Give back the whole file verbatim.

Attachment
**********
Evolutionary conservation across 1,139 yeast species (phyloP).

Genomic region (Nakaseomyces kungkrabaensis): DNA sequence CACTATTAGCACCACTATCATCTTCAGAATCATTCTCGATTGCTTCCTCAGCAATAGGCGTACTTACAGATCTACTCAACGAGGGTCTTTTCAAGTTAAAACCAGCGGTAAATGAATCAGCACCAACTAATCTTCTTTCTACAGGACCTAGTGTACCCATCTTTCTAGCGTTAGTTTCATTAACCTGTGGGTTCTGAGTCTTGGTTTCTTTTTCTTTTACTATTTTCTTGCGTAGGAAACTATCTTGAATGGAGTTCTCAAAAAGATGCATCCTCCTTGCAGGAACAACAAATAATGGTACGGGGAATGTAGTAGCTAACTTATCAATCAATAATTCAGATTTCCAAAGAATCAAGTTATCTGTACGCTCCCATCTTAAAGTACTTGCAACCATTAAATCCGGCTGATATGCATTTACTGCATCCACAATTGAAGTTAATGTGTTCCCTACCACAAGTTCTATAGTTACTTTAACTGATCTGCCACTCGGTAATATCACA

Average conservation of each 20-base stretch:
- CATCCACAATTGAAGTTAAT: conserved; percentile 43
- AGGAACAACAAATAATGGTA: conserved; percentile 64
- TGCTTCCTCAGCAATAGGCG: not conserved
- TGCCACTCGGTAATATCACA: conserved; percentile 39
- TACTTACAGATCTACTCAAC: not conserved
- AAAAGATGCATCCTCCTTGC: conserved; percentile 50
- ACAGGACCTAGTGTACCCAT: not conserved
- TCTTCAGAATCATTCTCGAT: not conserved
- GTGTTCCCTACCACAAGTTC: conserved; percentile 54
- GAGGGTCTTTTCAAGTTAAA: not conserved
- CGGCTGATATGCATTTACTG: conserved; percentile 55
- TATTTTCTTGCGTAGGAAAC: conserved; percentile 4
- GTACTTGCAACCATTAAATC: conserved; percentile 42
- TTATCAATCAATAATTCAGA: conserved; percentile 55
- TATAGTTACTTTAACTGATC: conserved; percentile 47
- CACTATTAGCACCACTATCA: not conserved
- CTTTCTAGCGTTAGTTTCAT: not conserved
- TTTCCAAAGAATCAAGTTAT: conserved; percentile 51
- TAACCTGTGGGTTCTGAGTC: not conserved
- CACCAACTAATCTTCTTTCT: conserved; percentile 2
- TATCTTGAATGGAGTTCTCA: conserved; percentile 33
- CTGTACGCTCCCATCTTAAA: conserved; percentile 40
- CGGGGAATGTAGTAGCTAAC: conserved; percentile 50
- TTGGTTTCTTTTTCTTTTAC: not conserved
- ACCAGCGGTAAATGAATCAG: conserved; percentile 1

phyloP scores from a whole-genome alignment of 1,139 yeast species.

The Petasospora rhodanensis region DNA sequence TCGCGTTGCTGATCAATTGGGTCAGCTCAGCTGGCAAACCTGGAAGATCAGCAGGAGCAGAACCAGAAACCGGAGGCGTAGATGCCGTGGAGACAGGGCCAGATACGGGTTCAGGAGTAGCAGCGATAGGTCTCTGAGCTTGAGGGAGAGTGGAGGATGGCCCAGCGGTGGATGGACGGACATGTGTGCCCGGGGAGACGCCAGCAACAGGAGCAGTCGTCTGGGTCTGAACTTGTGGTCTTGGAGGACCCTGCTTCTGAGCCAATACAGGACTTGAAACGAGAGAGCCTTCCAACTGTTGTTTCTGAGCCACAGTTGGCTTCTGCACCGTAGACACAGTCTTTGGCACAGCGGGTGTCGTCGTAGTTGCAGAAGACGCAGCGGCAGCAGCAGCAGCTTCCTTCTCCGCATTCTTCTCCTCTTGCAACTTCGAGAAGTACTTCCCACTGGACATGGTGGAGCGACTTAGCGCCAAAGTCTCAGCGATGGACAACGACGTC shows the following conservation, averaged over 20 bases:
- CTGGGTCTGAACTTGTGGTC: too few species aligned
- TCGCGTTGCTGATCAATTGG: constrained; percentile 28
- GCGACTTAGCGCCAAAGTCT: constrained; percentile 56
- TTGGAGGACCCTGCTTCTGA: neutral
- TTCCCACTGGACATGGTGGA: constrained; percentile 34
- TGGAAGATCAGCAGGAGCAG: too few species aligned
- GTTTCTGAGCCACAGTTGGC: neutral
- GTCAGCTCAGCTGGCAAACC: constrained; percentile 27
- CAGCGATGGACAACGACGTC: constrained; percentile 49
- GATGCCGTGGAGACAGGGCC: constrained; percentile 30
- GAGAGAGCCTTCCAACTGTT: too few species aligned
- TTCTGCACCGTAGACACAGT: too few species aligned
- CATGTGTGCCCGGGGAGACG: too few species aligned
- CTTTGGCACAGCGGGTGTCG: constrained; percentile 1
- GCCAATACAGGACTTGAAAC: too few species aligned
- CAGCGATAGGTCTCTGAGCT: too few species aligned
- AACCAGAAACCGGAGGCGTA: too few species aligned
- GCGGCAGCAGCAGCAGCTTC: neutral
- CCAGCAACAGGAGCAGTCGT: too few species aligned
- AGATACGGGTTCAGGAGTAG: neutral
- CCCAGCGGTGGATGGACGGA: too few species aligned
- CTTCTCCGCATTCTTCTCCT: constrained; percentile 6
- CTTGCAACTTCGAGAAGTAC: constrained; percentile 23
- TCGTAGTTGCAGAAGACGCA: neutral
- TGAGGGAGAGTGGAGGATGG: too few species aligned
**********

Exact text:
Evolutionary conservation across 1,139 yeast species (phyloP).

Genomic region (Nakaseomyces kungkrabaensis): DNA sequence CACTATTAGCACCACTATCATCTTCAGAATCATTCTCGATTGCTTCCTCAGCAATAGGCGTACTTACAGATCTACTCAACGAGGGTCTTTTCAAGTTAAAACCAGCGGTAAATGAATCAGCACCAACTAATCTTCTTTCTACAGGACCTAGTGTACCCATCTTTCTAGCGTTAGTTTCATTAACCTGTGGGTTCTGAGTCTTGGTTTCTTTTTCTTTTACTATTTTCTTGCGTAGGAAACTATCTTGAATGGAGTTCTCAAAAAGATGCATCCTCCTTGCAGGAACAACAAATAATGGTACGGGGAATGTAGTAGCTAACTTATCAATCAATAATTCAGATTTCCAAAGAATCAAGTTATCTGTACGCTCCCATCTTAAAGTACTTGCAACCATTAAATCCGGCTGATATGCATTTACTGCATCCACAATTGAAGTTAATGTGTTCCCTACCACAAGTTCTATAGTTACTTTAACTGATCTGCCACTCGGTAATATCACA

Average conservation of each 20-base stretch:
- CATCCACAATTGAAGTTAAT: conserved; percentile 43
- AGGAACAACAAATAATGGTA: conserved; percentile 64
- TGCTTCCTCAGCAATAGGCG: not conserved
- TGCCACTCGGTAATATCACA: conserved; percentile 39
- TACTTACAGATCTACTCAAC: not conserved
- AAAAGATGCATCCTCCTTGC: conserved; percentile 50
- ACAGGACCTAGTGTACCCAT: not conserved
- TCTTCAGAATCATTCTCGAT: not conserved
- GTGTTCCCTACCACAAGTTC: conserved; percentile 54
- GAGGGTCTTTTCAAGTTAAA: not conserved
- CGGCTGATATGCATTTACTG: conserved; percentile 55
- TATTTTCTTGCGTAGGAAAC: conserved; percentile 4
- GTACTTGCAACCATTAAATC: conserved; percentile 42
- TTATCAATCAATAATTCAGA: conserved; percentile 55
- TATAGTTACTTTAACTGATC: conserved; percentile 47
- CACTATTAGCACCACTATCA: not conserved
- CTTTCTAGCGTTAGTTTCAT: not conserved
- TTTCCAAAGAATCAAGTTAT: conserved; percentile 51
- TAACCTGTGGGTTCTGAGTC: not conserved
- CACCAACTAATCTTCTTTCT: conserved; percentile 2
- TATCTTGAATGGAGTTCTCA: conserved; percentile 33
- CTGTACGCTCCCATCTTAAA: conserved; percentile 40
- CGGGGAATGTAGTAGCTAAC: conserved; percentile 50
- TTGGTTTCTTTTTCTTTTAC: not conserved
- ACCAGCGGTAAATGAATCAG: conserved; percentile 1

phyloP scores from a whole-genome alignment of 1,139 yeast species.

The Petasospora rhodanensis region DNA sequence TCGCGTTGCTGATCAATTGGGTCAGCTCAGCTGGCAAACCTGGAAGATCAGCAGGAGCAGAACCAGAAACCGGAGGCGTAGATGCCGTGGAGACAGGGCCAGATACGGGTTCAGGAGTAGCAGCGATAGGTCTCTGAGCTTGAGGGAGAGTGGAGGATGGCCCAGCGGTGGATGGACGGACATGTGTGCCCGGGGAGACGCCAGCAACAGGAGCAGTCGTCTGGGTCTGAACTTGTGGTCTTGGAGGACCCTGCTTCTGAGCCAATACAGGACTTGAAACGAGAGAGCCTTCCAACTGTTGTTTCTGAGCCACAGTTGGCTTCTGCACCGTAGACACAGTCTTTGGCACAGCGGGTGTCGTCGTAGTTGCAGAAGACGCAGCGGCAGCAGCAGCAGCTTCCTTCTCCGCATTCTTCTCCTCTTGCAACTTCGAGAAGTACTTCCCACTGGACATGGTGGAGCGACTTAGCGCCAAAGTCTCAGCGATGGACAACGACGTC shows the following conservation, averaged over 20 bases:
- CTGGGTCTGAACTTGTGGTC: too few species aligned
- TCGCGTTGCTGATCAATTGG: constrained; percentile 28
- GCGACTTAGCGCCAAAGTCT: constrained; percentile 56
- TTGGAGGACCCTGCTTCTGA: neutral
- TTCCCACTGGACATGGTGGA: constrained; percentile 34
- TGGAAGATCAGCAGGAGCAG: too few species aligned
- GTTTCTGAGCCACAGTTGGC: neutral
- GTCAGCTCAGCTGGCAAACC: constrained; percentile 27
- CAGCGATGGACAACGACGTC: constrained; percentile 49
- GATGCCGTGGAGACAGGGCC: constrained; percentile 30
- GAGAGAGCCTTCCAACTGTT: too few species aligned
- TTCTGCACCGTAGACACAGT: too few species aligned
- CATGTGTGCCCGGGGAGACG: too few species aligned
- CTTTGGCACAGCGGGTGTCG: constrained; percentile 1
- GCCAATACAGGACTTGAAAC: too few species aligned
- CAGCGATAGGTCTCTGAGCT: too few species aligned
- AACCAGAAACCGGAGGCGTA: too few species aligned
- GCGGCAGCAGCAGCAGCTTC: neutral
- CCAGCAACAGGAGCAGTCGT: too few species aligned
- AGATACGGGTTCAGGAGTAG: neutral
- CCCAGCGGTGGATGGACGGA: too few species aligned
- CTTCTCCGCATTCTTCTCCT: constrained; percentile 6
- CTTGCAACTTCGAGAAGTAC: constrained; percentile 23
- TCGTAGTTGCAGAAGACGCA: neutral
- TGAGGGAGAGTGGAGGATGG: too few species aligned